Bernie Sanders is the first Jew to win a presidential primary in New Hampshire, or in any other state. If he should go on to secure the Democratic nomination, and if he should then win the general election, he will have upended conventional wisdom by bringing a long-shot, socialist campaign all the way from Brooklyn to the White House.
But he won’t be a Jewish president.
He’ll be a president who happens to be Jewish.
This is not an endorsement, nor a criticism — just an observation. It says as much about the state of contemporary American Jewishness as it does about the senator from Vermont.
As the nation moves from one first to, potentially, another in the presidential sweepstakes, this distinction is emblematic of a larger set of questions about identity and political leadership. Does being a first make a difference anymore? And if so, is it a feat or a handicap?
We once thought that the appearance of firsts signaled society’s expanding tolerance, a welcome indication of human progress and the dismantling of ancient and self-defeating barriers. After all, any child under 8 years old today thinks it normative to have an African-American family living in the White House.
As someone who has been a first in various jobs, including this one, I do believe the adjective is consequential, that it still means something. Power, especially political power, ought to come in different hues, not only to prove that the Latina woman is as good (or better) than the white guy preceding her, but because there are many effective ways to lead.
So the fact that Sanders’s ethnicity has not stopped or hindered his campaign — so far, anyway — is a sign of growing American open-mindedness, not just toward a born Jew but also toward anyone who doesn’t conform to the racial, religious and ethnic expectations that have defined presidential leadership since this nation was founded. It was true of Mitt Romney in 2012, and would be true if Marco Rubio or Ted Cruz were to be successful this year.
If Hillary Clinton prevails, you can add gender to that list.
But unlike these other examples, Sanders wears his Jewishness lightly, as a thread from his past woven into his character but carrying no unique, dominant color. It’s simply who he is. He doesn’t flee from his Jewish roots, and has occasionally acknowledged them as a motivating force behind some of his most admirable sentiments, as he did last year when asked by a Muslim college student about Islamophobia.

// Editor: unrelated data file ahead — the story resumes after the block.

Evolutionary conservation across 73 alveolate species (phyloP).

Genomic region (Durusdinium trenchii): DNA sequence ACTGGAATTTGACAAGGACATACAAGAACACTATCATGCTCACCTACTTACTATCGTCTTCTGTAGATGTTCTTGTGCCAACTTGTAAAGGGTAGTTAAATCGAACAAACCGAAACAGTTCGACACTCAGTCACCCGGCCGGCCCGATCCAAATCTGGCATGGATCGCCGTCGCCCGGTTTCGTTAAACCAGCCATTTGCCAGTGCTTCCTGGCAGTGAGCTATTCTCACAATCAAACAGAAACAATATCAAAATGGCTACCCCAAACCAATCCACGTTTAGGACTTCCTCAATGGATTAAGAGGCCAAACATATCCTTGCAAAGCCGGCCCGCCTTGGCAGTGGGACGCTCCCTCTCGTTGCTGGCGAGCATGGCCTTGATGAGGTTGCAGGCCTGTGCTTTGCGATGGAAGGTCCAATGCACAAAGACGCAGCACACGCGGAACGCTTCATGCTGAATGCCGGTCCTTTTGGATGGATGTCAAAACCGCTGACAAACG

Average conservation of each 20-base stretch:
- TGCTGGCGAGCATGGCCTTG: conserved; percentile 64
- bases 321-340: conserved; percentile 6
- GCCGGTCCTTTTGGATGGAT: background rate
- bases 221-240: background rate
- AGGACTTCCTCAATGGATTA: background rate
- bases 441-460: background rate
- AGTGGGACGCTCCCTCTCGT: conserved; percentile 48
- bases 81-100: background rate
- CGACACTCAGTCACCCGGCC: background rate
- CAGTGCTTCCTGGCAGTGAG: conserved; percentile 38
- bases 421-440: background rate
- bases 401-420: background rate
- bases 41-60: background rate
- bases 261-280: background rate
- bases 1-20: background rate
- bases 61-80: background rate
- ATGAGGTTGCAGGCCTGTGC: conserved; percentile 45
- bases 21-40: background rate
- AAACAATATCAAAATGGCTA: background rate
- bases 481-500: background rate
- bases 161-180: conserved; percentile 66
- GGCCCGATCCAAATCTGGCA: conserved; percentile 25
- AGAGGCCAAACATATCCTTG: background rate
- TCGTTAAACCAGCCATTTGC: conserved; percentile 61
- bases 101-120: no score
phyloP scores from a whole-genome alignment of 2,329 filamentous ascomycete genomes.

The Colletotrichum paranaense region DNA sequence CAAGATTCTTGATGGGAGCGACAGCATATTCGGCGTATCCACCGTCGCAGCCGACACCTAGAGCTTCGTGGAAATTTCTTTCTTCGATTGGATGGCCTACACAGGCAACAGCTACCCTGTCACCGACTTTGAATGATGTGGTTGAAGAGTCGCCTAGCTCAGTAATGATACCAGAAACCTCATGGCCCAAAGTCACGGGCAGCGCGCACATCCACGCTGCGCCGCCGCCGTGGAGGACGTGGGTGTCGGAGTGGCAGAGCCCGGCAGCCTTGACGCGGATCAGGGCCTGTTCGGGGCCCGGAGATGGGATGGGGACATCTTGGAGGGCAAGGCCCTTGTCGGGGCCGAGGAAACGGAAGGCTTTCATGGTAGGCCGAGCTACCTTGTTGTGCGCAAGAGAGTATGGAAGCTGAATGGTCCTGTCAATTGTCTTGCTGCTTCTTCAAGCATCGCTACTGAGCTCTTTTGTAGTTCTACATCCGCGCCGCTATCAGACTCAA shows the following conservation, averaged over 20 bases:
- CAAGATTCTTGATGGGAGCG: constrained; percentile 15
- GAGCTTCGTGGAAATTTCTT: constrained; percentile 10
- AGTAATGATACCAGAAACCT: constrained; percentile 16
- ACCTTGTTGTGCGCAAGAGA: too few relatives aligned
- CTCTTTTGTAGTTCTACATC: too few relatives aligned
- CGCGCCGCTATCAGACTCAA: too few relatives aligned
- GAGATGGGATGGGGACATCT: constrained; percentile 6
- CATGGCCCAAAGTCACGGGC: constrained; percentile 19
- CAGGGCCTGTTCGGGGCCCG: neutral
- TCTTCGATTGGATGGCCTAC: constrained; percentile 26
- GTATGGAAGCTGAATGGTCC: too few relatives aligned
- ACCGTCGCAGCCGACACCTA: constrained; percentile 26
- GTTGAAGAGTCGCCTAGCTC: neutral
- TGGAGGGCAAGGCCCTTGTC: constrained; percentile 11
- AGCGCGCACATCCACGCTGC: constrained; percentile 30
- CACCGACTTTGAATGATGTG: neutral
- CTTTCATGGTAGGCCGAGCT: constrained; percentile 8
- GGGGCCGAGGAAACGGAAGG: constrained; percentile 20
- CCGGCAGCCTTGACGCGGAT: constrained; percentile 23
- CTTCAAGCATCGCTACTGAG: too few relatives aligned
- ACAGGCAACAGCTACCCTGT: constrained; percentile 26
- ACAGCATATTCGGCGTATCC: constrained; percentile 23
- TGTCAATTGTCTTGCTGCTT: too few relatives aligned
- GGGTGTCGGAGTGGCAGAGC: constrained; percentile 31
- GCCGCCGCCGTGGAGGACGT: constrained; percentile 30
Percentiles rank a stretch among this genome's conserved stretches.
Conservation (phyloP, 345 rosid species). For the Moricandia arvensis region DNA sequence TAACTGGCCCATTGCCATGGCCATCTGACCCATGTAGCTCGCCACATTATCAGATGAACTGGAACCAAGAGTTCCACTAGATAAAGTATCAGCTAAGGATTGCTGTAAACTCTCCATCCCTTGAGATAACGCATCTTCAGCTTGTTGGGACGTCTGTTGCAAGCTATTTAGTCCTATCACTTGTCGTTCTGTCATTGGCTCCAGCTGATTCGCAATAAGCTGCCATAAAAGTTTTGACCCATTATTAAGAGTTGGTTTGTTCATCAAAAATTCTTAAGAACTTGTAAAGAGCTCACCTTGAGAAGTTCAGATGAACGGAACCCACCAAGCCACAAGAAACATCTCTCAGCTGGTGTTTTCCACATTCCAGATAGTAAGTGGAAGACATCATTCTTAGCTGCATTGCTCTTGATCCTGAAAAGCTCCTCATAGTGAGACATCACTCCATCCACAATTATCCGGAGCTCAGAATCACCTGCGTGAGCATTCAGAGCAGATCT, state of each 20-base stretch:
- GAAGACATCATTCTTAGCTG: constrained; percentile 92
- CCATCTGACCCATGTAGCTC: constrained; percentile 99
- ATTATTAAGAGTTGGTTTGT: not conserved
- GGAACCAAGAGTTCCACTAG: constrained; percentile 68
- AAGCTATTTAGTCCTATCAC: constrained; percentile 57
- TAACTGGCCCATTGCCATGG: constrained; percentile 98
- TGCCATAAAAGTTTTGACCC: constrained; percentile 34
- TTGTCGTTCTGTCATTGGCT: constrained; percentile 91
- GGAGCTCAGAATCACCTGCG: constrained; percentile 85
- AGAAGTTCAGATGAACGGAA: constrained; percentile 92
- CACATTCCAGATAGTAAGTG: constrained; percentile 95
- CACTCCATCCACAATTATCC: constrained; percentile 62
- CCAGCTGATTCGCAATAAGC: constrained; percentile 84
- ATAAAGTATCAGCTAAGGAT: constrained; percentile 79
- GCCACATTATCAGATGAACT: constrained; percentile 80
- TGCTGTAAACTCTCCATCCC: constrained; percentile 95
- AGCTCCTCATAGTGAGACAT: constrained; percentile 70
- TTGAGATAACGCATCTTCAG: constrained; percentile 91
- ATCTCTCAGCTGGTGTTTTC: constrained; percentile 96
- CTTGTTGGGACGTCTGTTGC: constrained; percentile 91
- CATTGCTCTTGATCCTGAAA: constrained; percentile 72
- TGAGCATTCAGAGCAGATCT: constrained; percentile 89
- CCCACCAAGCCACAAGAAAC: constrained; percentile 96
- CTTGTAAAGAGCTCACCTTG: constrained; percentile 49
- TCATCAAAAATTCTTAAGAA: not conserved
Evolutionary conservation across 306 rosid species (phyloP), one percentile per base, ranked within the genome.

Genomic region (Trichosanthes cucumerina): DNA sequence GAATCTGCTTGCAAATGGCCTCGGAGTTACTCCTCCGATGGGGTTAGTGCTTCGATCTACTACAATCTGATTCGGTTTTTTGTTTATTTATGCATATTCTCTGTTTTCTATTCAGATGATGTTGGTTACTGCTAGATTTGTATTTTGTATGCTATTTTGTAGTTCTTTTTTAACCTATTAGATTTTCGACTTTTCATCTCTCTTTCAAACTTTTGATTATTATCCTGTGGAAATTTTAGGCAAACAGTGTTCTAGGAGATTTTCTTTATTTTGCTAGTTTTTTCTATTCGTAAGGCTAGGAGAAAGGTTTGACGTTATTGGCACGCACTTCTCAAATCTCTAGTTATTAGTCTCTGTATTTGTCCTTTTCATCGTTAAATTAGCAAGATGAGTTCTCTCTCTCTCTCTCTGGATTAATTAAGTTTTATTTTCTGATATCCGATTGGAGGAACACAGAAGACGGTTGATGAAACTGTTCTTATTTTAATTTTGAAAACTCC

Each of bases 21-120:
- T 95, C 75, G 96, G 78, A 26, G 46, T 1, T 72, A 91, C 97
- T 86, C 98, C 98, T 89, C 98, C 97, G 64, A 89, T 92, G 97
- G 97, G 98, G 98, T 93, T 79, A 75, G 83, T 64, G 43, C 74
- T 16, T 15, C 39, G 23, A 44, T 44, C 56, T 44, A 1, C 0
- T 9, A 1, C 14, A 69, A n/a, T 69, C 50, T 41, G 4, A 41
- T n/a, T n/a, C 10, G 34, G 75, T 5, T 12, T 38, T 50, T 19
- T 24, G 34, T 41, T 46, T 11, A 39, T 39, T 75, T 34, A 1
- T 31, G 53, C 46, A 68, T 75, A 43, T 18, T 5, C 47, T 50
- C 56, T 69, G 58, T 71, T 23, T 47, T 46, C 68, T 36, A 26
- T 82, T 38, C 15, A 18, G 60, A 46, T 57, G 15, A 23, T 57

“Let me be personal here, if I might,” Sanders said. “I’m Jewish. My father’s family died in concentration camps.” He decried racism in America and vowed to erase it, rooting his passion in his Jewish identity, by which he meant his Jewish past.
Many American Jews can relate to this powerful equation of Jewishness with social justice and a sympathy for the oppressed, whoever they might be. It’s enough to convince me that Sanders owns his particular brand of Judaism.
But it ends there. It is beautiful, but not especially sustainable. Nor is it uniquely Jewish: There are Catholics, Protestants and Muslims motivated by similar passions rooted in their faiths and traditions. There are avowed atheists who champion social justice just as loudly.
In all other ways, Sanders’s Jewishness is what sociologists call “thin.” He is not raising a Jewish family, nor does he belong to a Jewish community. He is notably irreligious, spending last Rosh Hashanah speaking at Liberty University, and he exhibits no interest in Jewish learning and literacy. His grasp of contemporary Israel is weak, and he all but fled from acknowledging his brief stint volunteering on a kibbutz in the 1960s.
In this, he mirrors a large number of American Jews who are secular in practice but still warmly identified, uncomfortable proclaiming religious belief but still proud of who they are and of whence they came.
I do not judge Sanders for this; it’s his choice, and an authentic one. But it offers no blueprint for how he will wear his Jewishness if he wins the presidency, what other values he will bring to the post, how he will balance adherence to a particular people with the mandate to broadly lead the nation. It is difficult to imagine, especially because there are few historical examples outside of Israel. Former U.S. senator and vice presidential candidate Joseph Lieberman offered one model, though his brand of Orthodoxy and his increasingly right-wing politics didn’t quite match where most American Jews are, either.
Contrast Sanders’s thin attachment to his faith with Clinton’s embrace of her gender. Throughout her career and continuing into this campaign, she not only presents as a woman, but also uses her platform to promote causes, associated with women and children, that male counterparts have routinely ignored. She is certainly not a candidate who happens to be a woman.
Either path contains risks, as we see in the backlash over Clinton’s feminism. Sometimes, being a first means that you are actually less free to champion issues that pertain to your gender or ethnicity or race. Arguably, Barack Obama governed for many years as a president who happened to be black, constrained by social and political expectations; only recently has he allowed his unique identity and perspective to come into full public expression.
It is still challenging for any minority to resist assimilation, and Sanders is no exception. So even if he wins in November, our image of what it means to have a Jew in the White House will remain blurry at best. Being a first might not matter after all.